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The landing game

The landing game

Play the hand you're dealt

The landing game

During initial flight training, pilots are taught to be constantly on the lookout for a good emergency landing site. This so-called “landing game” often goes something like this:

Instructor: If the engine were to quit right now, where would you land?

Student: Uh…. Uhhh… (quickly scanning the surroundings)—umm...over there? On that __________? Fill in the blank with field, road, beach, parking lot, factory roof.

Instructor: Good!

Sometimes, rather than just asking, instructors pull the throttle to see how their student’s decision-making process goes. But what about after training? Do you sigh with relief that you don’t have to play this stressful game anymore—or do you keep playing?

Many seasoned pilots continue to play a high-altitude version of the landing game, always looking for appropriate places to put down should the need arise. Some even incorporate the game into their scanning routine: Oil pressure and engine instruments look good. Yep, I’m on course and heading. Fuel’s where it should be. Flight instruments A-OK. Scanning for traffic…looks like I have the sky to myself. Ah, nice country road off to the right at 2 o’clock that I can land on if the engine fails.

The idea is that if you’re always thinking about where to land if the engine quits, you’ll be prepared should it really happen, and there will be one less thing to worry about.

But you can do more than just scan for spots where you think you could land.

When was the last time you actually dropped down from your cruising altitude to take a closer look at one of the places you chose during your game? It’s amazing how the higher you are, the better an open spot looks—but when you get closer, the blemishes really start to show up. Oh dear: That field is crisscrossed with fences. Huh: I didn’t see those power lines from 5,000 feet. Wow, those rocks sure are big.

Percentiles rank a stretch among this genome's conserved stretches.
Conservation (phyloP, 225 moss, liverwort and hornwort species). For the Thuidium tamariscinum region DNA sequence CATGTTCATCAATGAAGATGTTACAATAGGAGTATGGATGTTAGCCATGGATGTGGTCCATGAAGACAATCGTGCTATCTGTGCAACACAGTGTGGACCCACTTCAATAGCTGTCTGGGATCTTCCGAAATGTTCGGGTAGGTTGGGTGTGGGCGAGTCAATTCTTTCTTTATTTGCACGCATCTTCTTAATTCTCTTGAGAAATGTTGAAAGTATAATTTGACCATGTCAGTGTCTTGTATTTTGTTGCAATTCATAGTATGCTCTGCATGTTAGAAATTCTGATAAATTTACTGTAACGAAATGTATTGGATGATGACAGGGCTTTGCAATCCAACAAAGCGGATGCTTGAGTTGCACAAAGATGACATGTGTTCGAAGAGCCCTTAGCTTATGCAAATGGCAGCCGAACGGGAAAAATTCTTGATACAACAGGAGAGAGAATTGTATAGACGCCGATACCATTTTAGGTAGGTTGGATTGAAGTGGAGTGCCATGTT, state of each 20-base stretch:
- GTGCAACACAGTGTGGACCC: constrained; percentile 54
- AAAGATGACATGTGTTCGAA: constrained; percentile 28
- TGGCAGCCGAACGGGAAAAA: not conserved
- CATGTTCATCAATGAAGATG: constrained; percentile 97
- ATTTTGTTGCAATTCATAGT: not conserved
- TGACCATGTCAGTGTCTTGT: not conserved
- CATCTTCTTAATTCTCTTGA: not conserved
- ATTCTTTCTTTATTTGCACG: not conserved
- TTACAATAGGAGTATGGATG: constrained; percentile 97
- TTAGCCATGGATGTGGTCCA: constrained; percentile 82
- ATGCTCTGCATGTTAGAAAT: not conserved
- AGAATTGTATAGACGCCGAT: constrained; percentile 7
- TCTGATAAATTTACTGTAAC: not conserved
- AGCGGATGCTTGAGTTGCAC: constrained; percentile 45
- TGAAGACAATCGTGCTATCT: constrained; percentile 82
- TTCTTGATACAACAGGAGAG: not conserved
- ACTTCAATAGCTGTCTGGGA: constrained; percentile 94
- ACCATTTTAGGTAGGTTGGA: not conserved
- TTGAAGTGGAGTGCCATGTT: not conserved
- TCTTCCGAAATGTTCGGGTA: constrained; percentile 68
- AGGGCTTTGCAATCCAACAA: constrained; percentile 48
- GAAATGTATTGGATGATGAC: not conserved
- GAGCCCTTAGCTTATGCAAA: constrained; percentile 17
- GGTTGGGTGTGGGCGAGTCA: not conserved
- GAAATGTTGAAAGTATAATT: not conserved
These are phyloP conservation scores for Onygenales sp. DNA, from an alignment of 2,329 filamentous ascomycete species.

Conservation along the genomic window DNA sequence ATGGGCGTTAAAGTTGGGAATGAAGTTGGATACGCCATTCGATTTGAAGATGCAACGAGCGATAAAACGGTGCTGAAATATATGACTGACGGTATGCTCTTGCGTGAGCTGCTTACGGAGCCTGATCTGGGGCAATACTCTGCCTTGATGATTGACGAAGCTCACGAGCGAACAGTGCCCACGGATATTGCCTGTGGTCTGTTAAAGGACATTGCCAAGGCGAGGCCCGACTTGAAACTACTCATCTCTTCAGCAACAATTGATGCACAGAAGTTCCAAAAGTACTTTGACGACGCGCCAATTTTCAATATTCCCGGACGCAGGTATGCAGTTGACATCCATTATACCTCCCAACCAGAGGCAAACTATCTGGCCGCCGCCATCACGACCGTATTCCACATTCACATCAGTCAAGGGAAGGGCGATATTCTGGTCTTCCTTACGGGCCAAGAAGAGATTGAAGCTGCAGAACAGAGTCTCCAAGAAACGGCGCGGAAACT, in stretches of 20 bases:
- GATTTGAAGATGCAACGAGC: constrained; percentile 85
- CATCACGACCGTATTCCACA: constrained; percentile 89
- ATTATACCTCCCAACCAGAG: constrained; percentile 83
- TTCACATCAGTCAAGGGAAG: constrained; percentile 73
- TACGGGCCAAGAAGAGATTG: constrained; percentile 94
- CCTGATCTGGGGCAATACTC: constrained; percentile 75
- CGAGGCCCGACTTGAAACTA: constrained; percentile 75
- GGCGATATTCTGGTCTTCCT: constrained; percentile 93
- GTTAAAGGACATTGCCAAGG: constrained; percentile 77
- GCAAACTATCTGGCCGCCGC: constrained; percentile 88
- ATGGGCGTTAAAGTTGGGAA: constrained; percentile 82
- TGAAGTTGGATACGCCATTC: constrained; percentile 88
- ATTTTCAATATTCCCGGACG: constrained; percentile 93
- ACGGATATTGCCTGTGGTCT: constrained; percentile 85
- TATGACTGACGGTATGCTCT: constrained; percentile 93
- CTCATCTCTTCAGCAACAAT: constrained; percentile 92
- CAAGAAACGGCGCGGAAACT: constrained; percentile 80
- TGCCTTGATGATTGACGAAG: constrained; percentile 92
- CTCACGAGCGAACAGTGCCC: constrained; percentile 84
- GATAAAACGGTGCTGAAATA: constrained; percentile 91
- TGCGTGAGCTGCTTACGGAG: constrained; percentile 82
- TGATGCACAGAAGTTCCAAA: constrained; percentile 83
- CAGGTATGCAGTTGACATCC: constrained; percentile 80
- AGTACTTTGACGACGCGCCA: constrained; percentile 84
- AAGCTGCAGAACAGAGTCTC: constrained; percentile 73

Periodically fly lower and have a look. Looking closer now and again helps to sharpen your skills in choosing the right kind of sites.

Choosing the perfect emergency landing spot does you no good if you can’t get to it. So just how far can you go if the prop stops spinning? Review the best glide speeds and ratios in your pilot’s operating handbook (POH), but don’t stop there. Put them to the test. In a safe area, reduce power to idle, establish best glide speed, and then see far you really get. A glide test like this doesn’t need to be done close to the ground. It can be conducted at any altitude, and a GPS on a tablet is a handy way to track both the altitude loss and distance covered across the Earth’s surface.

Several factors will affect maximum glide distance—wind being the most significant—but weight, altitude, and temperature also play a role that can subtract enough range to make the difference between clearing a row of trees and turning your airplane into a treehouse.

Equally important to how far your airplane actually can go if operating as a glider is how well you, the pilot, can judge distances.

So you are flying a Cessna 172 at 3,100 feet above ground level when the engine fails. Having a stellar memory for detail, and being a mathematical genius, you know that you can glide precisely 27,900 feet at the best glide speed of 65 knots indicated airspeed with the 172’s optimal glide ratio of 9:1.

Great! Now, how sure are you that you can look out the windscreen and identify a spot 27,900 feet away? Because if you misjudge, and that perfect landing site is really 27,975 feet away, you have a problem.

Math aside, a great way to refine your distance judgment is do emergency landing dry runs. Choose a spot you “know” you can make, chop the power, and see if you were right. (We called it a dry run because empty fuel tanks still are the leading cause of engine failures.)

Another way to stretch your distance-judging muscles without getting your heart rate up is to look at features along your route of flight, estimate their distance visually, and then see whether you are right or wrong by using your GPS or watch.